Electronic data recorders, commonly known as black boxes, could blow the lid off unintended acceleration allegations against Toyota Motor Corp.

Typically, EDRs have worked in favor of the manufacturer in court cases where the data has been introduced, EDR experts tell Ward's.

“I would say that's probably more likely than not the case, and it comes back to the idea that there really aren't that many problems with cars,” says Rusty Haight, director of accident reconstruction firm The Collision Safety Institute.

Yet, the question remains whether the data on Toyota's EDRs will have the same redeeming effect in a growing number lawsuits it now faces as it recalls some 9.5 million vehicles linked to unintended acceleration problems worldwide.

Some of those suing Toyota allege malfunctioning electronic throttle-control systems.

Whether this issue can be disproven from Toyota's black-box data is unclear.

“I'm not sure what Toyota records in their EDRs — they haven't told us,” says Chris Medwell, a professional engineer specializing in black boxes for forensics firm Bloomberg Consulting Inc.

While the majority of cars and trucks sold in the U.S. today typically have EDRs, only General Motors Co., Ford Motor Co. and Chrysler Group LLC have allowed vehicle owners access to the data.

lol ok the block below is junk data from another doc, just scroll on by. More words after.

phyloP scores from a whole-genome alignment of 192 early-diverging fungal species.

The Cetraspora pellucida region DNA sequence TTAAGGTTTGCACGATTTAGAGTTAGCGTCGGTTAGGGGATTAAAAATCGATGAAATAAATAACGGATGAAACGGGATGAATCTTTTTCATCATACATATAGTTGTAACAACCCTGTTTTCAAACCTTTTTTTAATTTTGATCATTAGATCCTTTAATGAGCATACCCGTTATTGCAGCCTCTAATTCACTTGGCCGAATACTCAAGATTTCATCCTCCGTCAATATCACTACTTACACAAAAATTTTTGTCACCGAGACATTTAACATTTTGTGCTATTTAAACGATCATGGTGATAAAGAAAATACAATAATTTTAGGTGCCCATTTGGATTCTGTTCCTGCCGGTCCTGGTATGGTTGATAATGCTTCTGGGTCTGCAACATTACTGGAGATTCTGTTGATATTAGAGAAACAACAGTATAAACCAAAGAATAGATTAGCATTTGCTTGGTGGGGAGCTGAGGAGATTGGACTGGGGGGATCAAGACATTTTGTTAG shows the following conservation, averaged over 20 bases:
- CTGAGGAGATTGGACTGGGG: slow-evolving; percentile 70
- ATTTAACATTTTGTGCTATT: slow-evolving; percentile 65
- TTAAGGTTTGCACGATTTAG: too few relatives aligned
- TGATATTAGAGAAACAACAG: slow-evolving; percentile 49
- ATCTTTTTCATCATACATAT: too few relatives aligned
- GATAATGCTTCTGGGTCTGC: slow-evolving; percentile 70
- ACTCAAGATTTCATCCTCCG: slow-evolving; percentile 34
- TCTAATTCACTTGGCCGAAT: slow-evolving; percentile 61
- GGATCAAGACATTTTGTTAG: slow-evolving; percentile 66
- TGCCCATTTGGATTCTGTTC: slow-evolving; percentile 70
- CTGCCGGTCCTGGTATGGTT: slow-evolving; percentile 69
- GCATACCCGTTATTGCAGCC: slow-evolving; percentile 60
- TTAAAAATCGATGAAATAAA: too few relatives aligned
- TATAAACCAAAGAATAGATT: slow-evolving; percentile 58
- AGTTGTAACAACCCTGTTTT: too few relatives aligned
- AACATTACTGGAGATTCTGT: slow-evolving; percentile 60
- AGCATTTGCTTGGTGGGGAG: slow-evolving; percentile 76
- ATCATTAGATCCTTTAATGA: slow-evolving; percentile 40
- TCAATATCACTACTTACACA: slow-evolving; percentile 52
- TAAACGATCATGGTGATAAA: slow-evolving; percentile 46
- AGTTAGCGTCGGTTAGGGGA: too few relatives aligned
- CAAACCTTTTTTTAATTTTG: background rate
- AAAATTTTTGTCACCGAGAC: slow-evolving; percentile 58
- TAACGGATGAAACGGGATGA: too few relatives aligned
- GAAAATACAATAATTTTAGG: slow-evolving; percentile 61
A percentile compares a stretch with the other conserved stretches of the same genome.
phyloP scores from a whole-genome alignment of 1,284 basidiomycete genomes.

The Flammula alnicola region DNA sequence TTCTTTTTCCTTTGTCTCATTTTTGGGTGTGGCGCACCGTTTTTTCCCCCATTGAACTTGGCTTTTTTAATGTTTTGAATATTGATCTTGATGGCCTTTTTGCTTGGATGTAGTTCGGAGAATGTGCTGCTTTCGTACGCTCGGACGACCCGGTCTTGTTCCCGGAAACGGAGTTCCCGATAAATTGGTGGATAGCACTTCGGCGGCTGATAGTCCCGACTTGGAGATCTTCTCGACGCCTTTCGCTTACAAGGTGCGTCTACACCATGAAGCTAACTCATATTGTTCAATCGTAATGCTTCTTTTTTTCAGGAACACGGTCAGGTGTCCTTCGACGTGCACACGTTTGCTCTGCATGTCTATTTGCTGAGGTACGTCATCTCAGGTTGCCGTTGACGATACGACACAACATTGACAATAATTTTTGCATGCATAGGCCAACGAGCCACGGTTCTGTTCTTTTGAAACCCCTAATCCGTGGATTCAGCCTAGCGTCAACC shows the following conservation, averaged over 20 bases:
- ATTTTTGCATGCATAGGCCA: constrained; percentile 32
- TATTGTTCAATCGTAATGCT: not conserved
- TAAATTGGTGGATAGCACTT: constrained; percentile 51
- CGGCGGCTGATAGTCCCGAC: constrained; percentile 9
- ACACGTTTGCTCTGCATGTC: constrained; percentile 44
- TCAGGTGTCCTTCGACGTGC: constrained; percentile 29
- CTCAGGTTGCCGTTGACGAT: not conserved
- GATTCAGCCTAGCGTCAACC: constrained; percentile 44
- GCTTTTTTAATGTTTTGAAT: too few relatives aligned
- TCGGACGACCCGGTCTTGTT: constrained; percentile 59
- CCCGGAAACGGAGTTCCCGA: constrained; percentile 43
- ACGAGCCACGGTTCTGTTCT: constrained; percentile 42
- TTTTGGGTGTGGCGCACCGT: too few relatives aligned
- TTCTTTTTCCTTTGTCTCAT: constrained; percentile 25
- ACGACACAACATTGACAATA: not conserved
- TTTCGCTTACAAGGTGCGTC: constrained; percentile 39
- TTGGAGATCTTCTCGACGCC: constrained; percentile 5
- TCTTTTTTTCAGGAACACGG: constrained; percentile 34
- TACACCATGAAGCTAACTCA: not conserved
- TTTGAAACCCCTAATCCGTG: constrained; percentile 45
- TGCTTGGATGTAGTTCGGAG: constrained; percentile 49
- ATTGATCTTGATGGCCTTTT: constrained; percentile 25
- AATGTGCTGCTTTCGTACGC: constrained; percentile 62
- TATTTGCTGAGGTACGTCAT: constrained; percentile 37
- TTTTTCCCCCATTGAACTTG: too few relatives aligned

EDRs differ among auto makers, and even within a brand's lineup. But most record events just prior to and following a frontal crash.

EDRs typically have not been able to sufficiently record events relating to rear or side impacts.

Conditions usually recorded include accelerator- and brake-pedal positions, gear selection, vehicle speed and whether a driver was wearing a seatbelt.

But as digital memory has become cheaper, EDRs have been able to record more events, more frequently.

An example is Nissan Motor Co. Ltd.'s GT-R sports car. The GT-R has a standard data recorder for accident information, as well as a vehicle status data recorder. The VSDR continuously monitors various systems on the GT-R, says Nissan spokesman Brian Brockman.

EDRs are fed data by numerous sensors and can be positioned anywhere in a vehicle.